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Athens' Road of Heroes Volume 50 Number 6, November/December 1997
by Yannis N. Stavrakakis

Archaeologists digging in advance of a planned theater in downtown Athens have located part of a road they say is the Demosion Sima, along which Solon, Pericles, and illustrious generals and warriors of the fifth century B.C. are said to have been buried. Yannis Tzedakis, the Greek Ministry of Culture's director of antiquities, called the discovery one of the most important relating to the history of Athens in the postwar era. The 120-foot-wide road stretched for nearly a mile between the Dipylon Gate, near the Kerameikos cemetery, and Plato's Academy, a park and gymnasium on the outskirts of classical Athens. Four limestone tombs containing multiple burials known as polyandria have been excavated so far, according to Charis Stoupa, an archaeologist with the Third Ephoreia (Department) of Classical Antiquities, who is directing the excavation. Stoupa says the polyandria contain the ashes and burned bones of robust men, probably warriors, and several amphorae with paintings of battle scenes. The amphorae date to ca. 430 B.C., coinciding with the outset of the Peloponnesian War. A fifth polyandrion may lie under a building adjacent to the site. Greece's Central Archaeological Council has purchased the land from the theater developers and will conduct further excavations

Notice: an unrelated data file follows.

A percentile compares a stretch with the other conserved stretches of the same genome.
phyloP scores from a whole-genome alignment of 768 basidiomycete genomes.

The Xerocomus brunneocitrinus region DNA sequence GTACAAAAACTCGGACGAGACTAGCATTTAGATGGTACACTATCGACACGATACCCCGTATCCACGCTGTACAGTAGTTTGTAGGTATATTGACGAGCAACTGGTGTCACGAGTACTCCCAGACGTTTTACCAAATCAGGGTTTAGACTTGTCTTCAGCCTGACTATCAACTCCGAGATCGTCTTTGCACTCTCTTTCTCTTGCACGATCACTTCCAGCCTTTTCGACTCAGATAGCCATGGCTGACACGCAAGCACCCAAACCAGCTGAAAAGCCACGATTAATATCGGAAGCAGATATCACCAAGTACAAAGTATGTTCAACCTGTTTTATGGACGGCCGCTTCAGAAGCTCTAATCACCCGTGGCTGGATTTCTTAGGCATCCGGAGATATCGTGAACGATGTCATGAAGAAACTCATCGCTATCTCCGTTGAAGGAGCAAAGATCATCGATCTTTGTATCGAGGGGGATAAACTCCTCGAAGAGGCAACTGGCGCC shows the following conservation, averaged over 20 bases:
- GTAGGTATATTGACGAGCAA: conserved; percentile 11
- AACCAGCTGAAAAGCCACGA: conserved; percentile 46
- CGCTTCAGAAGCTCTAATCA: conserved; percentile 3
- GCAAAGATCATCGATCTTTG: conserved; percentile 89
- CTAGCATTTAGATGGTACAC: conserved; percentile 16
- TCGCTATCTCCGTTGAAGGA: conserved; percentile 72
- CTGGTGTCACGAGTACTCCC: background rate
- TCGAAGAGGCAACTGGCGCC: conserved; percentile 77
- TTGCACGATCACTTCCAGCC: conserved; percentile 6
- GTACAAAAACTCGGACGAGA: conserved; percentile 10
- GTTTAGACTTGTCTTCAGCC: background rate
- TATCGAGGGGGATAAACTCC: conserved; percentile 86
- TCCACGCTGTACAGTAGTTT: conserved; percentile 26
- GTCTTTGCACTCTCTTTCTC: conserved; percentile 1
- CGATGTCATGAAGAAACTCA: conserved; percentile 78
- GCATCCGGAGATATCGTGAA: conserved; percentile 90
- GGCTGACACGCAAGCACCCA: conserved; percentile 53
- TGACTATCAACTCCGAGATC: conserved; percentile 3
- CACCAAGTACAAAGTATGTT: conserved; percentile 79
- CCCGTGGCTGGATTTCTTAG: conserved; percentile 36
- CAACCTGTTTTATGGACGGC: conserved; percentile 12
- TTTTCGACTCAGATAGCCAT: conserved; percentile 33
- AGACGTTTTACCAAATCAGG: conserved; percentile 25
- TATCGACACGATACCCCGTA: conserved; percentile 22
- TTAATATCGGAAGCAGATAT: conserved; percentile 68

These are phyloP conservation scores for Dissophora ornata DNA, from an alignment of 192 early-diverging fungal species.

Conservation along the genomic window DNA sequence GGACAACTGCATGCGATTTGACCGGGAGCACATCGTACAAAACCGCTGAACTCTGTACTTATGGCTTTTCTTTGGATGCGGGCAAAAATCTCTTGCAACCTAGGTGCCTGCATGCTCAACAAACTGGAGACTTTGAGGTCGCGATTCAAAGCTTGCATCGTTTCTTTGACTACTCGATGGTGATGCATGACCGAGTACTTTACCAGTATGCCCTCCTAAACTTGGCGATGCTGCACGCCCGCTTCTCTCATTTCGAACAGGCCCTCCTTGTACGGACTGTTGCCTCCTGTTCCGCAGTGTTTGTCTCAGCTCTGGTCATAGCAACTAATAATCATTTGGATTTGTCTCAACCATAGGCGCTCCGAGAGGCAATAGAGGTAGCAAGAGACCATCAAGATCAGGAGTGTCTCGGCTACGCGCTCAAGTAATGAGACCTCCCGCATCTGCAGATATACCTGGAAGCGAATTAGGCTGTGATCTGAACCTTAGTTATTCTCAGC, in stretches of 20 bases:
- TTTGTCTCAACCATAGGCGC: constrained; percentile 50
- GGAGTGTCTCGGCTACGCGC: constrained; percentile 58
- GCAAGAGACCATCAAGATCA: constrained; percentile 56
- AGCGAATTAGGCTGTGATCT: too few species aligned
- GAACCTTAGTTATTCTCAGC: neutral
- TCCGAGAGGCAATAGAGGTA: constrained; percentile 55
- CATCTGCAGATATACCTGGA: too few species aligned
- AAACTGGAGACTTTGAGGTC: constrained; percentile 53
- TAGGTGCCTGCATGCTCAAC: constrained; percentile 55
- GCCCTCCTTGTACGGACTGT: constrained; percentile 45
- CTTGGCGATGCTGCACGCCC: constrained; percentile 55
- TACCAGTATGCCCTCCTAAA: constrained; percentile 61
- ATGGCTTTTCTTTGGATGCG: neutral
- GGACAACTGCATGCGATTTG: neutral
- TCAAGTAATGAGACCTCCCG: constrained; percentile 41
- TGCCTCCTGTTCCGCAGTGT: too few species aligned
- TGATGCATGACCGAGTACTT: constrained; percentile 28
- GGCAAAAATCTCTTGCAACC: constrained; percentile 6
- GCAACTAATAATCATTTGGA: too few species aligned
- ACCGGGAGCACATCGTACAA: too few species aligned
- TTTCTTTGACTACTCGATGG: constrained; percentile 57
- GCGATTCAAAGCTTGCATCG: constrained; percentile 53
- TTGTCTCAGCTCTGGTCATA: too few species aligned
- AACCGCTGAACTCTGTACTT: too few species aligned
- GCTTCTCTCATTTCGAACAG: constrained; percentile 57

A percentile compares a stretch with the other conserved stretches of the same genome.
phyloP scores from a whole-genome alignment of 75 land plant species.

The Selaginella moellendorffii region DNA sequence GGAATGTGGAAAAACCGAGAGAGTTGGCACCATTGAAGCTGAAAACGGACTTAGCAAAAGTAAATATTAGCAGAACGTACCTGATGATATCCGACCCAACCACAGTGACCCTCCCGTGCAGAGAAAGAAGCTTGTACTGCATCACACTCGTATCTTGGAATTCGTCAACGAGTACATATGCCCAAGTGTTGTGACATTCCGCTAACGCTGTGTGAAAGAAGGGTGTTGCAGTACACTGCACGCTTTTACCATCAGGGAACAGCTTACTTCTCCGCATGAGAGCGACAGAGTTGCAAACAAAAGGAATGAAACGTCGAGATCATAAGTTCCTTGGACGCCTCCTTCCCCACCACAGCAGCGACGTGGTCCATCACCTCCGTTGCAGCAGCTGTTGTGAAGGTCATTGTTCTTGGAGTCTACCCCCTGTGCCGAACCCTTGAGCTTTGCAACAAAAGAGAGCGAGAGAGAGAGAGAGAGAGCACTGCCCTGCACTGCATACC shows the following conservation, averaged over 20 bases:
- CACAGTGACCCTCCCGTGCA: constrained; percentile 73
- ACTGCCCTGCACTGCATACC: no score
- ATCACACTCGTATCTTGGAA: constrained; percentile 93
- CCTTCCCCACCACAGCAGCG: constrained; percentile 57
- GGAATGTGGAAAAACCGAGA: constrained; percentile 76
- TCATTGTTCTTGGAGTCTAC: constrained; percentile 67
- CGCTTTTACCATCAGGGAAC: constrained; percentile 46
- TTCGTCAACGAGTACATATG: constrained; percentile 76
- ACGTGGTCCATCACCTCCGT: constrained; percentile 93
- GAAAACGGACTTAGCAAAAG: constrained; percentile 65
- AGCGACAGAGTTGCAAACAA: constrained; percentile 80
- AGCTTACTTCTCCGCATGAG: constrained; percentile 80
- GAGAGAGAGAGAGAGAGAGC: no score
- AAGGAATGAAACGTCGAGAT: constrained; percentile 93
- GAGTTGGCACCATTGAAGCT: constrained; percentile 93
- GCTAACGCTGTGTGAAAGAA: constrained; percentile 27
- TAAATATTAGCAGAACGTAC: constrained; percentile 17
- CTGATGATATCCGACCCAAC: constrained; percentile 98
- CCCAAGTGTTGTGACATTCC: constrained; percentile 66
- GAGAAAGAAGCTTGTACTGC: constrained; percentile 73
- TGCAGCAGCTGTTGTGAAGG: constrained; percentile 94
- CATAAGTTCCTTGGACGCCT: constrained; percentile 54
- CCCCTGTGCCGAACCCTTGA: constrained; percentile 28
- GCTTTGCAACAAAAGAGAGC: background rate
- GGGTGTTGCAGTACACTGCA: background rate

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© 1997 by the Archaeological Institute of America
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